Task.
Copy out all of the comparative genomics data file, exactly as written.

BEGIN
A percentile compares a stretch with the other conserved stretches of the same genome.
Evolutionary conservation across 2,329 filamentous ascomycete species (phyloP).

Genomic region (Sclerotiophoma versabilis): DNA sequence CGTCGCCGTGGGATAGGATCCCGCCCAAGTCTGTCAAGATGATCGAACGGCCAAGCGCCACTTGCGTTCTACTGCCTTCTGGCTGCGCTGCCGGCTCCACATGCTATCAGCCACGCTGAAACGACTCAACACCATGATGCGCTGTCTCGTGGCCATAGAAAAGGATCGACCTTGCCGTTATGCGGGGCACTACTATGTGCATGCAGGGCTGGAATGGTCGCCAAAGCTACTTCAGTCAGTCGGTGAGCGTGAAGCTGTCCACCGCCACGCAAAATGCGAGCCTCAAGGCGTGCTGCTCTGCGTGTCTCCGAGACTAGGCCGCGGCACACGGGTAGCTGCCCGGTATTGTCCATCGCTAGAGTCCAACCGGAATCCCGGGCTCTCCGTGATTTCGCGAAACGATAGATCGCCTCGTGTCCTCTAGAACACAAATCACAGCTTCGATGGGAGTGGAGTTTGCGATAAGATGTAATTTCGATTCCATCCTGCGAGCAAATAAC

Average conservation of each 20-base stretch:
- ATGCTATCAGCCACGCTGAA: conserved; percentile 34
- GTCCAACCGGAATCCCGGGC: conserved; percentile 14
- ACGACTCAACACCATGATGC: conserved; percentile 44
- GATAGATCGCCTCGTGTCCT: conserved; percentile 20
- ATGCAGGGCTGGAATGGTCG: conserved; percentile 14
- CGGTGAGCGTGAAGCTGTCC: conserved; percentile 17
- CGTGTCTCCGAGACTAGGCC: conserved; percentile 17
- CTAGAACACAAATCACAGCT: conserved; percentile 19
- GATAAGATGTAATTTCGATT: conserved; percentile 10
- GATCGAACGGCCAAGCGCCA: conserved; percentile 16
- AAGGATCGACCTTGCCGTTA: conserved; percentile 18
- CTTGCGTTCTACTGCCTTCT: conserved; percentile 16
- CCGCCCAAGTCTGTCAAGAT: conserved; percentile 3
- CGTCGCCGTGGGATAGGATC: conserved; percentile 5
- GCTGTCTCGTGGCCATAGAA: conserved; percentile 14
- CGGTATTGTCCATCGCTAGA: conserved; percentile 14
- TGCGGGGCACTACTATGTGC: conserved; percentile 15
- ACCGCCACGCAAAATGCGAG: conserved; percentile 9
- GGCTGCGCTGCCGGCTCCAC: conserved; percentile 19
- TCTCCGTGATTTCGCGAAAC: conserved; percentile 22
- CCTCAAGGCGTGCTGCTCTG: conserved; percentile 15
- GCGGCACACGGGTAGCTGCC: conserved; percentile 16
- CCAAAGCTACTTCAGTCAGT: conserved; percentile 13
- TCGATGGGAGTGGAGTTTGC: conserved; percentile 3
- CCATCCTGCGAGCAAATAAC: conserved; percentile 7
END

A percentile compares a stretch with the other conserved stretches of the same genome.
Evolutionary conservation across 2,329 filamentous ascomycete species (phyloP).

Genomic region (Sclerotiophoma versabilis): DNA sequence CGTCGCCGTGGGATAGGATCCCGCCCAAGTCTGTCAAGATGATCGAACGGCCAAGCGCCACTTGCGTTCTACTGCCTTCTGGCTGCGCTGCCGGCTCCACATGCTATCAGCCACGCTGAAACGACTCAACACCATGATGCGCTGTCTCGTGGCCATAGAAAAGGATCGACCTTGCCGTTATGCGGGGCACTACTATGTGCATGCAGGGCTGGAATGGTCGCCAAAGCTACTTCAGTCAGTCGGTGAGCGTGAAGCTGTCCACCGCCACGCAAAATGCGAGCCTCAAGGCGTGCTGCTCTGCGTGTCTCCGAGACTAGGCCGCGGCACACGGGTAGCTGCCCGGTATTGTCCATCGCTAGAGTCCAACCGGAATCCCGGGCTCTCCGTGATTTCGCGAAACGATAGATCGCCTCGTGTCCTCTAGAACACAAATCACAGCTTCGATGGGAGTGGAGTTTGCGATAAGATGTAATTTCGATTCCATCCTGCGAGCAAATAAC

Average conservation of each 20-base stretch:
- ATGCTATCAGCCACGCTGAA: conserved; percentile 34
- GTCCAACCGGAATCCCGGGC: conserved; percentile 14
- ACGACTCAACACCATGATGC: conserved; percentile 44
- GATAGATCGCCTCGTGTCCT: conserved; percentile 20
- ATGCAGGGCTGGAATGGTCG: conserved; percentile 14
- CGGTGAGCGTGAAGCTGTCC: conserved; percentile 17
- CGTGTCTCCGAGACTAGGCC: conserved; percentile 17
- CTAGAACACAAATCACAGCT: conserved; percentile 19
- GATAAGATGTAATTTCGATT: conserved; percentile 10
- GATCGAACGGCCAAGCGCCA: conserved; percentile 16
- AAGGATCGACCTTGCCGTTA: conserved; percentile 18
- CTTGCGTTCTACTGCCTTCT: conserved; percentile 16
- CCGCCCAAGTCTGTCAAGAT: conserved; percentile 3
- CGTCGCCGTGGGATAGGATC: conserved; percentile 5
- GCTGTCTCGTGGCCATAGAA: conserved; percentile 14
- CGGTATTGTCCATCGCTAGA: conserved; percentile 14
- TGCGGGGCACTACTATGTGC: conserved; percentile 15
- ACCGCCACGCAAAATGCGAG: conserved; percentile 9
- GGCTGCGCTGCCGGCTCCAC: conserved; percentile 19
- TCTCCGTGATTTCGCGAAAC: conserved; percentile 22
- CCTCAAGGCGTGCTGCTCTG: conserved; percentile 15
- GCGGCACACGGGTAGCTGCC: conserved; percentile 16
- CCAAAGCTACTTCAGTCAGT: conserved; percentile 13
- TCGATGGGAGTGGAGTTTGC: conserved; percentile 3
- CCATCCTGCGAGCAAATAAC: conserved; percentile 7